Spain: Portraits of King Felipe VI burned as thousands protest his Barcelona visitComments
Several thousand Catalan separatists protested the visit of Spanish King Felipe VI and Prime Minister Pedro Sánchez to Barcelona amid continued tensions between the restive region and national authorities.
Crowds gathered as activists of the pro-independence grassroots group Catalan National Assembly (ANC) set fire to a portrait of the Spanish monarch during a demonstration in the centre of the city.
Police set up roadblocks and heavily patrolled the streets around the train station where the king and prime minister attended the Barcelona New Economy Week innovation awards on Friday.
Representatives of the Catalan government and the city's mayor Ada Colau did not attend.
The visit by Spain’s heads of state and government comes less than two weeks after Catalonia’s regional chief, Quim Torra, was removed from office by Spain’s Supreme Court.
The court ruled him unfit to hold office for having violated election laws when he refused to remove a banner from public buildings supporting imprisoned Catalan separatists during an official election campaign.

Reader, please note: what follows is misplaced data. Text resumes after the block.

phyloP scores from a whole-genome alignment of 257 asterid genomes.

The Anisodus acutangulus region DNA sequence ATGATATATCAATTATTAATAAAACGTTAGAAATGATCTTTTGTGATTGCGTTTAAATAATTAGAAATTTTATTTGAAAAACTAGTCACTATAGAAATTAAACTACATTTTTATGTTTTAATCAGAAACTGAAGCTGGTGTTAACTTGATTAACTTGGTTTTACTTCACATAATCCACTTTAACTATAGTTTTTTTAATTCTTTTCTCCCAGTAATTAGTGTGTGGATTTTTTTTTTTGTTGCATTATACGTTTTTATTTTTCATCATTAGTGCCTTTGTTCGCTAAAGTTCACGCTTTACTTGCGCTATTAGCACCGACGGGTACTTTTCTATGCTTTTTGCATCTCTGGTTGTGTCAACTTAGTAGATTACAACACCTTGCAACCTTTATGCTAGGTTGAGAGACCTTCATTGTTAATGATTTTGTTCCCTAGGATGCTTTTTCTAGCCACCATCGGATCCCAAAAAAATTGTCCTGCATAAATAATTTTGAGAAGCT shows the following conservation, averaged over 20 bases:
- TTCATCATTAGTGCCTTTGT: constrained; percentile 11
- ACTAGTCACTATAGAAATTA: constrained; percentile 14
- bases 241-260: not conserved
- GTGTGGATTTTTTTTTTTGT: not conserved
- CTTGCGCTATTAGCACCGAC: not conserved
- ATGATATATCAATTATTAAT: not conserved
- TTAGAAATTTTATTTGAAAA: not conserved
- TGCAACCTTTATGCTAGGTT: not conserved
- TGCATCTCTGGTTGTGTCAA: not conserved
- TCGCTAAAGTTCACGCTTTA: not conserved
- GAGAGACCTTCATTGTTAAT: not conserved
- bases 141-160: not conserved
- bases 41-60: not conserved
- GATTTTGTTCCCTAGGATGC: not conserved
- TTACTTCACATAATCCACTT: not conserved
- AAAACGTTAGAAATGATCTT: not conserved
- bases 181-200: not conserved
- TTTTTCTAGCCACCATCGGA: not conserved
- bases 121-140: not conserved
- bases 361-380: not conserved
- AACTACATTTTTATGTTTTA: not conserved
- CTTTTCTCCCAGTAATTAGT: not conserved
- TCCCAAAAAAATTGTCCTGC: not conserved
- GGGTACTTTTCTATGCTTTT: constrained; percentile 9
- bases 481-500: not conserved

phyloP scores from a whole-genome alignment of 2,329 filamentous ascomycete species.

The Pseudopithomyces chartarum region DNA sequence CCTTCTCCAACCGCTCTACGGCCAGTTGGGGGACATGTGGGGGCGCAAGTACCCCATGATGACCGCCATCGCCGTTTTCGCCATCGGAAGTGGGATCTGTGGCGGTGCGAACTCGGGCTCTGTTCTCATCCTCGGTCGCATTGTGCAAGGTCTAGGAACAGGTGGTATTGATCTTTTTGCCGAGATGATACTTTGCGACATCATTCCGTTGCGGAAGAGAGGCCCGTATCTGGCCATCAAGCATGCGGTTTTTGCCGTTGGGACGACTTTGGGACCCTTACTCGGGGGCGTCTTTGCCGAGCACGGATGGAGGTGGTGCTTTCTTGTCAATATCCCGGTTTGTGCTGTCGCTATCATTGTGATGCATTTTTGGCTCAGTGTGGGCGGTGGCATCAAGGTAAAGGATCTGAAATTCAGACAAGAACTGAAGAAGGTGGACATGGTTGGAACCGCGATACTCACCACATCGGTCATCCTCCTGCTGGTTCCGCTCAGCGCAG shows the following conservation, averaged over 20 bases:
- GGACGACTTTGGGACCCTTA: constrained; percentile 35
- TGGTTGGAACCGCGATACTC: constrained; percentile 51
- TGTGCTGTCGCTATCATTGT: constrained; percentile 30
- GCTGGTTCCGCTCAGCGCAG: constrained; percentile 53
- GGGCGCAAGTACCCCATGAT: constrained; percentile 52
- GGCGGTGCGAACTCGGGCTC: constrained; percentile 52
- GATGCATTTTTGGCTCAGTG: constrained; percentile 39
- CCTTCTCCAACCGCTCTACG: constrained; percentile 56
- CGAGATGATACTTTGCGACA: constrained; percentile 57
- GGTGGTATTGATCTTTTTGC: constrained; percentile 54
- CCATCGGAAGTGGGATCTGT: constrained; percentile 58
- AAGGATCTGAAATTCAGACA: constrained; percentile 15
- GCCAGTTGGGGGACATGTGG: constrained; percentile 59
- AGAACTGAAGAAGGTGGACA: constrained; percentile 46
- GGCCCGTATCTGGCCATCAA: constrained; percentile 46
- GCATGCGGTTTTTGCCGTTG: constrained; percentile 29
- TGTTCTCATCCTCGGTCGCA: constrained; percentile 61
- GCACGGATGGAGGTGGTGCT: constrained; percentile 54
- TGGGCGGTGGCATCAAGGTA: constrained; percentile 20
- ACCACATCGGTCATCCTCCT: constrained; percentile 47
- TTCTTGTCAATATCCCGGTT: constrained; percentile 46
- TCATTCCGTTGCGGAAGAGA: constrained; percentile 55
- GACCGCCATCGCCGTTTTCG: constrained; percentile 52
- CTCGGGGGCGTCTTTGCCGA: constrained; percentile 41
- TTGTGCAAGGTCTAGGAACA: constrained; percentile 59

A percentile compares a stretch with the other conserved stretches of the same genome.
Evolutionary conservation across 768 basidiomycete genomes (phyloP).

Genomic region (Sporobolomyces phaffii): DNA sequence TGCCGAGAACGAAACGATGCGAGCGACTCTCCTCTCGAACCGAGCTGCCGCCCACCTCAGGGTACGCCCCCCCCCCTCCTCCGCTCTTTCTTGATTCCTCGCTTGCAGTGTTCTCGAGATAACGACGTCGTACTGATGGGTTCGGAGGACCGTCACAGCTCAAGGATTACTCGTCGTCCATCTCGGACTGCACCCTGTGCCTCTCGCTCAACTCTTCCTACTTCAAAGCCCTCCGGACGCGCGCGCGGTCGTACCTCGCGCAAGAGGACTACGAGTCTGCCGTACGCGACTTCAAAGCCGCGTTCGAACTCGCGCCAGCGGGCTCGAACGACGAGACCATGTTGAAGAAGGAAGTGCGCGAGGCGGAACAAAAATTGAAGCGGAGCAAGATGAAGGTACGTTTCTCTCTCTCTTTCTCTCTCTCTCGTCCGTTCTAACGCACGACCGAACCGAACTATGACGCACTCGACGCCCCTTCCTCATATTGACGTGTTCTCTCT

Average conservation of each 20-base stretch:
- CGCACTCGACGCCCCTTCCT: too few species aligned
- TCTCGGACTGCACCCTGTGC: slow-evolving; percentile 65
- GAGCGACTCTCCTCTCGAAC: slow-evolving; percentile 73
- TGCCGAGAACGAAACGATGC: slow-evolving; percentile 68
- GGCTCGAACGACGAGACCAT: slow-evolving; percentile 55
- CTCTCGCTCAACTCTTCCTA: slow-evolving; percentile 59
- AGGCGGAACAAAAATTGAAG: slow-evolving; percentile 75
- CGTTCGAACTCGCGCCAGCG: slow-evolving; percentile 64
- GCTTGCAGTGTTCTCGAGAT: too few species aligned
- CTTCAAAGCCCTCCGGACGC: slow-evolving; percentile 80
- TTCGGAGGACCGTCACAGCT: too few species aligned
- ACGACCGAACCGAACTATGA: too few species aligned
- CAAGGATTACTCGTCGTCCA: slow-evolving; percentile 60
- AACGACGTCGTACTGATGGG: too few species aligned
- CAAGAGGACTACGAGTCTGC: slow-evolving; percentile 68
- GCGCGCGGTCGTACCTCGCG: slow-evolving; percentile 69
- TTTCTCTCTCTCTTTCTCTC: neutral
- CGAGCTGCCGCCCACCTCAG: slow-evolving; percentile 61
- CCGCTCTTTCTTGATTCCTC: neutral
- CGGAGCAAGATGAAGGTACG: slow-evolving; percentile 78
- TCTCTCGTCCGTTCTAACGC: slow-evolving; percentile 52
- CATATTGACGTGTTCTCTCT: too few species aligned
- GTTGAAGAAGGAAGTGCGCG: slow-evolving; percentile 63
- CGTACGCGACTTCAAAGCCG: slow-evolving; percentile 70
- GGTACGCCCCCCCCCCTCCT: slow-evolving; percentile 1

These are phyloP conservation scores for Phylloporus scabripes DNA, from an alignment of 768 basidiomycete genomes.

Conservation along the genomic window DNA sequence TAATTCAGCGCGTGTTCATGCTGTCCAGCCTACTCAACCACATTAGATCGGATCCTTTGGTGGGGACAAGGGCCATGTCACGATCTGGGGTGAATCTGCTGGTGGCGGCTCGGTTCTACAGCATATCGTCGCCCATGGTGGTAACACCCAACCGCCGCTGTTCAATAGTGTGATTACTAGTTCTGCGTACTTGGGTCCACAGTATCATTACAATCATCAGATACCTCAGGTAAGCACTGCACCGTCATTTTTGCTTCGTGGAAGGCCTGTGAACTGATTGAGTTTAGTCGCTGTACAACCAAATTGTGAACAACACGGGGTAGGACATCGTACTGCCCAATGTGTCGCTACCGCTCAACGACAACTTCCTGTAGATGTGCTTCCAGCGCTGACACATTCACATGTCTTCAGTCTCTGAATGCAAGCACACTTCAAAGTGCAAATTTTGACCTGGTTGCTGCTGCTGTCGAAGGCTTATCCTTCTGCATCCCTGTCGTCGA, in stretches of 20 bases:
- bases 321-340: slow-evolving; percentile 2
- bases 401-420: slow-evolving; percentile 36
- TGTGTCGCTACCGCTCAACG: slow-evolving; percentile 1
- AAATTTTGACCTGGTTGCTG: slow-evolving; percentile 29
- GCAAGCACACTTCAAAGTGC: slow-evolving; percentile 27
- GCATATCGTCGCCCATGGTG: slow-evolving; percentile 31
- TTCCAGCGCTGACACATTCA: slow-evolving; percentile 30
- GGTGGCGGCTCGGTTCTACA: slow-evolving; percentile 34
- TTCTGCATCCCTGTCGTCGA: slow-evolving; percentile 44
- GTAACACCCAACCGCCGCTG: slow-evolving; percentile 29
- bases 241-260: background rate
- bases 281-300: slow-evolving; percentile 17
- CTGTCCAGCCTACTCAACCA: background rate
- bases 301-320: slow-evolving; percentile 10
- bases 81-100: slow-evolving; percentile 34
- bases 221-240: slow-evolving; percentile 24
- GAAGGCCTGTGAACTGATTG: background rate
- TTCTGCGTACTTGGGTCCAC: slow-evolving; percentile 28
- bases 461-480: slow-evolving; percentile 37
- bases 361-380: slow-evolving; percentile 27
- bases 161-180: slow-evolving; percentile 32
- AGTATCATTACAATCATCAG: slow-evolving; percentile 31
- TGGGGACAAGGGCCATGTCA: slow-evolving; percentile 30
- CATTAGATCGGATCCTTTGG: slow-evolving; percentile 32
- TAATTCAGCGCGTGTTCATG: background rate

As well as a €30,000 fine, the panel of judges on the court upheld a one-and-a-half-year ban on Torra holding public office imposed by a Barcelona court in December 2019.
Some small groups of protesters gathered to burn photos of the king on Thursday night, chanting "Catalonia has no king."
But there were no reported major clashes with police like the ones that occurred when Sánchez held a Cabinet meeting in Barcelona in December 2018.
Effigies of the king were burned in a show of defiance on Catalonia's National Day - known as La Diada - on September 11, just weeks before the Supreme Court's ruling on Torra's case.
Over 50,000 protesters turned out for the annual celebrations which usually attracts large numbers but were muted by the region's response to the coronavirus pandemic.
Catalonia’s separatist movement, which is supported by roughly half the 7.5 million residents in the region, wants to create a republic in the wealthy northeast corner of Spain.
The region's political system is in paralysis in the wake of Torra's ban. Snap elections have been tentatively pencilled in for February 14, 2021, if regional lawmakers can't elect a candidate to replace the ousted president.
The competing pro-independence parties in Catalonia’s ruling coalition are refusing to put forward a joint candidate to replace Torra as a way to protest their leader’s removal, while parties opposing secession lack a majority to elect a successor.